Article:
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Alumni Award for Distinguished Writing Winners


The annual Florida State University Alumni Award for Distinguished Writing recognizes a living and renowned Florida State University graduate for a distinguished and influential body of published work. This work can be academic, non-fiction, fiction, or a combination. 

FSU Libraries is pleased to announce that Dr. Branko Milanovic has been selected as the winner of this year’s Alumni Award for Distinguished Writing. Dr. Milanovic received his MA from FSU in Economics and his Ph.D. in Economics and Statistics from the University of Belgrade. Dr. Milanovic was nominated by Dr. Manoj Atola, the Chair Department of Economics and the Bernard F. Sliger Professor of Economics.

2019 Winner - Dr. Branko Milanovic

Dr. Milanovic is a leading scholar on income inequality. In 2014, he joined the Graduate Center of the City University of New York as Visiting Presidential Professor and LIS (formerly Luxembourg Income Study) Senior Scholar. Before coming to City University of New York, he was Lead Economist in the World Bank's research department. He is author of The Haves and the Have-Nots: A Brief and Idiosyncratic History of Global Inequality and numerous articles on the global income distribution. His most recent book is Global Inequality: A New Approach for the Age of Globalization (Harvard University Press 2016). For a more comprehensive list of Dr. Milanovic’s work, please see:

2018 Winner - Diane Roberts


Diane Roberts is an eighth-generation Floridian, born and bred in Tallahassee. She began attending FSU classes when she was fifteen and graduated Magna cum Laude in 1980. As an MA student at FSU in 1981, she was awarded a Marshall Scholarship to study at Oxford University, where she completed a second BA in English literature. Diane received her doctorate in American literature from Oxford University in 1988, and then taught as a college lecturer in English at Oxford. Diane has been a commentator for National Public Radio since 1993, and is also a frequent contributor to the BBC, making radio documentaries on subjects ranging from Arthur Mitchell and the First Amendment to William Faulkner’s Mississippi.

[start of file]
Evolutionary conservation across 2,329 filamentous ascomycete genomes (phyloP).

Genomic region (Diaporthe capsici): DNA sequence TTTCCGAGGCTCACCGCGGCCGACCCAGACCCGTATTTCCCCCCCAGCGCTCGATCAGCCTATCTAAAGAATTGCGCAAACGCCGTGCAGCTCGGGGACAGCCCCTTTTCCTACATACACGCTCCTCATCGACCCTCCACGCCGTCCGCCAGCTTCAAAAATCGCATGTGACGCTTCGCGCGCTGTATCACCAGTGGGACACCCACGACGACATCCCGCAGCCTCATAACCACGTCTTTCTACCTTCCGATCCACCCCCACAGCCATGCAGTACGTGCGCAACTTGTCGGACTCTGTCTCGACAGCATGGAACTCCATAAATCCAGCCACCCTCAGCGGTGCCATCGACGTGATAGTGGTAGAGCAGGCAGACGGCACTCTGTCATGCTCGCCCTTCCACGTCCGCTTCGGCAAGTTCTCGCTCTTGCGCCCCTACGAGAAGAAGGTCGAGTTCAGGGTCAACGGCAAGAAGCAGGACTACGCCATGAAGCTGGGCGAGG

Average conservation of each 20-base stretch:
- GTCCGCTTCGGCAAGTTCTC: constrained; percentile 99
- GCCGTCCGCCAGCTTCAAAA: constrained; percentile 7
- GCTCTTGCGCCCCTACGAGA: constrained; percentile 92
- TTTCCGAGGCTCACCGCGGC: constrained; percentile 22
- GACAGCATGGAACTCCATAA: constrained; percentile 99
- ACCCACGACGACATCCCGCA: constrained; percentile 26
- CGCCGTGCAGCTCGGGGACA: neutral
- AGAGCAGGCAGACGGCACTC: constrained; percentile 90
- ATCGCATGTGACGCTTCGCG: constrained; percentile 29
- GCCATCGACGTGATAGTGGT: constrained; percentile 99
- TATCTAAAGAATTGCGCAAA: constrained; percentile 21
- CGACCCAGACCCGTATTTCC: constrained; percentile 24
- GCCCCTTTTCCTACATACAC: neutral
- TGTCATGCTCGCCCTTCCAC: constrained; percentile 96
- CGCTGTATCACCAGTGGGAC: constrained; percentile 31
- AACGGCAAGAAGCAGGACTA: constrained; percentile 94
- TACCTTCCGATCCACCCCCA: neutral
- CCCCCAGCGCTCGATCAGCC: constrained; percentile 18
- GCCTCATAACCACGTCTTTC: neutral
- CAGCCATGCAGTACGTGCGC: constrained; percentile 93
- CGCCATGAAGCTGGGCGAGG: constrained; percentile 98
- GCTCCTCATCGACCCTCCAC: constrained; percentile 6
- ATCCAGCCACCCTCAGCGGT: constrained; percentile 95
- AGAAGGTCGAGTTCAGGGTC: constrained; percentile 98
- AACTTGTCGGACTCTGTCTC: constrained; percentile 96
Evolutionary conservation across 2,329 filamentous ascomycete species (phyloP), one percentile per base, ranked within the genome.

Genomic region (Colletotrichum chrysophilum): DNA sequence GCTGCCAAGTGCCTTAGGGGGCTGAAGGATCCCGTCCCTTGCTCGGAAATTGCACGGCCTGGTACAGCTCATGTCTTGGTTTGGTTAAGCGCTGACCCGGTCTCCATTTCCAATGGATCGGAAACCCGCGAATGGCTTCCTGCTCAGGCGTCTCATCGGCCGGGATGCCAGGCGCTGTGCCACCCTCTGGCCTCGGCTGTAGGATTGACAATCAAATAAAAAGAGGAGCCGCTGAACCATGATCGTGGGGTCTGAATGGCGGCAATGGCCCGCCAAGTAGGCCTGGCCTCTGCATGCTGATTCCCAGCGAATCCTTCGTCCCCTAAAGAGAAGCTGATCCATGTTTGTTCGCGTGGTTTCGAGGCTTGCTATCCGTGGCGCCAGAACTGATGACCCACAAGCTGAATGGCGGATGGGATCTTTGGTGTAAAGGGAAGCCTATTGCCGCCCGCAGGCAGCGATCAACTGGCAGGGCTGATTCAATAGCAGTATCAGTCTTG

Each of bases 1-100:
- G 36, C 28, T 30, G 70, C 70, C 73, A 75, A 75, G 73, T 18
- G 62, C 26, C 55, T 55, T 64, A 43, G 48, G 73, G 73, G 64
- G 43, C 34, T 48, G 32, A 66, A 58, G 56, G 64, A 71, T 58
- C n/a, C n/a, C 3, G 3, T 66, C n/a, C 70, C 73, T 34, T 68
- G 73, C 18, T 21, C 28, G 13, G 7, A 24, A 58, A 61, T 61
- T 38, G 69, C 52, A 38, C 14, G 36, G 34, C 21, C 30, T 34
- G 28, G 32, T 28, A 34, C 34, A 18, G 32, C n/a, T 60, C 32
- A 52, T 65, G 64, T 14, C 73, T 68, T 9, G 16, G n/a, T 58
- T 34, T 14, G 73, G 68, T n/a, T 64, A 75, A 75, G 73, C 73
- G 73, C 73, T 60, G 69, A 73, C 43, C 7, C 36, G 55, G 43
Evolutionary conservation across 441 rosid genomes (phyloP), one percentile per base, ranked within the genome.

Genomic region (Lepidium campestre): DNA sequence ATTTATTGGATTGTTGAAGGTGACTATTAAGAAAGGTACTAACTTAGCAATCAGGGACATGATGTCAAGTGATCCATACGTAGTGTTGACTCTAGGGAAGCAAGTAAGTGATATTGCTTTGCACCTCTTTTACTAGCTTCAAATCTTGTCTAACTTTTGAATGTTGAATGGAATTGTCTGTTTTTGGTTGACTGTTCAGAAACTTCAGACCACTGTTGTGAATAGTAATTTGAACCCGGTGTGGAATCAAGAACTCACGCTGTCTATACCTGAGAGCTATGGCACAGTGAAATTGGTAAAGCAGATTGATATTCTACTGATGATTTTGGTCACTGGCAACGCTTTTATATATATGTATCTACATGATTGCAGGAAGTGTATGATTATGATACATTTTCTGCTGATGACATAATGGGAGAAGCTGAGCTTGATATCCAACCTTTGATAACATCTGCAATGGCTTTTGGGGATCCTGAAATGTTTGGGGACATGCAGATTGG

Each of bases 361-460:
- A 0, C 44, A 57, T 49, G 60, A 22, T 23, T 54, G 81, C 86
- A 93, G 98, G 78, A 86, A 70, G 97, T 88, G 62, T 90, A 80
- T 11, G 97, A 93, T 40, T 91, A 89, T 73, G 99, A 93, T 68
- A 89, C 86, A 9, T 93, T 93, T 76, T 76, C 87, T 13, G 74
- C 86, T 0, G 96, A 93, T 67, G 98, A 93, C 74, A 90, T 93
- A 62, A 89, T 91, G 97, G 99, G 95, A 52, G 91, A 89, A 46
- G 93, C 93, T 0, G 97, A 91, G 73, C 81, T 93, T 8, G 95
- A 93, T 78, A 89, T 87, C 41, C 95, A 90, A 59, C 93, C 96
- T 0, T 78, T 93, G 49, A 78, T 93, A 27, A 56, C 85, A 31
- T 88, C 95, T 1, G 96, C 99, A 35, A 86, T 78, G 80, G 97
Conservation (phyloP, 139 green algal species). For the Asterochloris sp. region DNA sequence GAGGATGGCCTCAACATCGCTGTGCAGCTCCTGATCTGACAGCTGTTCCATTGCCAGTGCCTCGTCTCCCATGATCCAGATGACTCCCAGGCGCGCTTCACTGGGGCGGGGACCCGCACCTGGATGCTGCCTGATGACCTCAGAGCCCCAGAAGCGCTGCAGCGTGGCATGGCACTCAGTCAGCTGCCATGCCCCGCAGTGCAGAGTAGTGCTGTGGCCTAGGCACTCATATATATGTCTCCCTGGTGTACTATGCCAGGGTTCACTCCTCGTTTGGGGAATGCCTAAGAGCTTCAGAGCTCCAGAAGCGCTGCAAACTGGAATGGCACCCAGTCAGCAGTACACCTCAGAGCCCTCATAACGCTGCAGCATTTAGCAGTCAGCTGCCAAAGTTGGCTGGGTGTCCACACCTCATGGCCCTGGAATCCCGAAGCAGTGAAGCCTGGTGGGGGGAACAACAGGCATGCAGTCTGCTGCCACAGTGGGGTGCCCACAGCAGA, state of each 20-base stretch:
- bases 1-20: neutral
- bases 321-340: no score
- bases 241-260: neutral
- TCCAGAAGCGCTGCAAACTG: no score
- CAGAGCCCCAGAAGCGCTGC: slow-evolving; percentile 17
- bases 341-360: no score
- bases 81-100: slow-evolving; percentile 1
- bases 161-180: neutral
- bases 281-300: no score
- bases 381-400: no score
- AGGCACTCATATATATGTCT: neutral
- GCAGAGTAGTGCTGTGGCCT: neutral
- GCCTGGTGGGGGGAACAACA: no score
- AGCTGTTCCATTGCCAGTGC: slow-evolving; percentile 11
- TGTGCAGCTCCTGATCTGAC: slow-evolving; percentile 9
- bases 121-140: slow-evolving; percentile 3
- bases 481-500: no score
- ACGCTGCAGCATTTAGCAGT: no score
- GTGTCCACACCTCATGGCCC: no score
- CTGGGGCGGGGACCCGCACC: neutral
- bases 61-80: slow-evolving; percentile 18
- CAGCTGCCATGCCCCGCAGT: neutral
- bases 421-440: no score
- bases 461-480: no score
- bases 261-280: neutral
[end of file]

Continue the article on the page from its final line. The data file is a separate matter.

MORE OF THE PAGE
In 2006, Diane came home to Tallahassee where she is now Professor Literature and Creative Writing at FSU. Her more recent books include Dream State: Eight Generations of Swamp Lawyers, Conquistadors, Confederate Daughters, Banana Republicans and Other Florida Wildlife, a history of Florida through her family, and Tribal: College Football and the Secret Heart of America, which was named to three newspaper lists of the year’s best nonfiction books in 2015. She continues to write regularly for the Washington Post, the Guardian and other various magazines. In 2019, you can see her featured in the ESPN documentary, “College Football 150: The American Game."

2017 Winner - Dr. Michael Berenbaum


Dr. Michael Berenbaum is a writer, lecturer, and teacher who also works on the conceptual development of museums and historical films. Dr. Berenbaum served as co-producer of the 1996 Oscar, Emmy and Cable Ace winning short documentary film, One Survivor Remembers:  The Gerda Weissman Klein Story.  Dr. Berenbaum is a graduate of Queens College (BA, 1967) and a proud graduate of Florida State University (Ph.D., 1975), and also attended The Hebrew University, the Jewish Theological Seminary and Boston University.



2016 Winner - Kathleen Parker

Kathleen Parker is a nationally syndicated columnist, on politics and culture. In 2010, she received the Pulitzer Prize for Commentary for “her perceptive, often witty columns on an array of political and moral issues, gracefully sharing the experiences and values that lead her to unpredictable conclusions.” Ms. Parker graduated from FSU in 1973 with a B.A. degree in Spanish and an M.A. in 1976.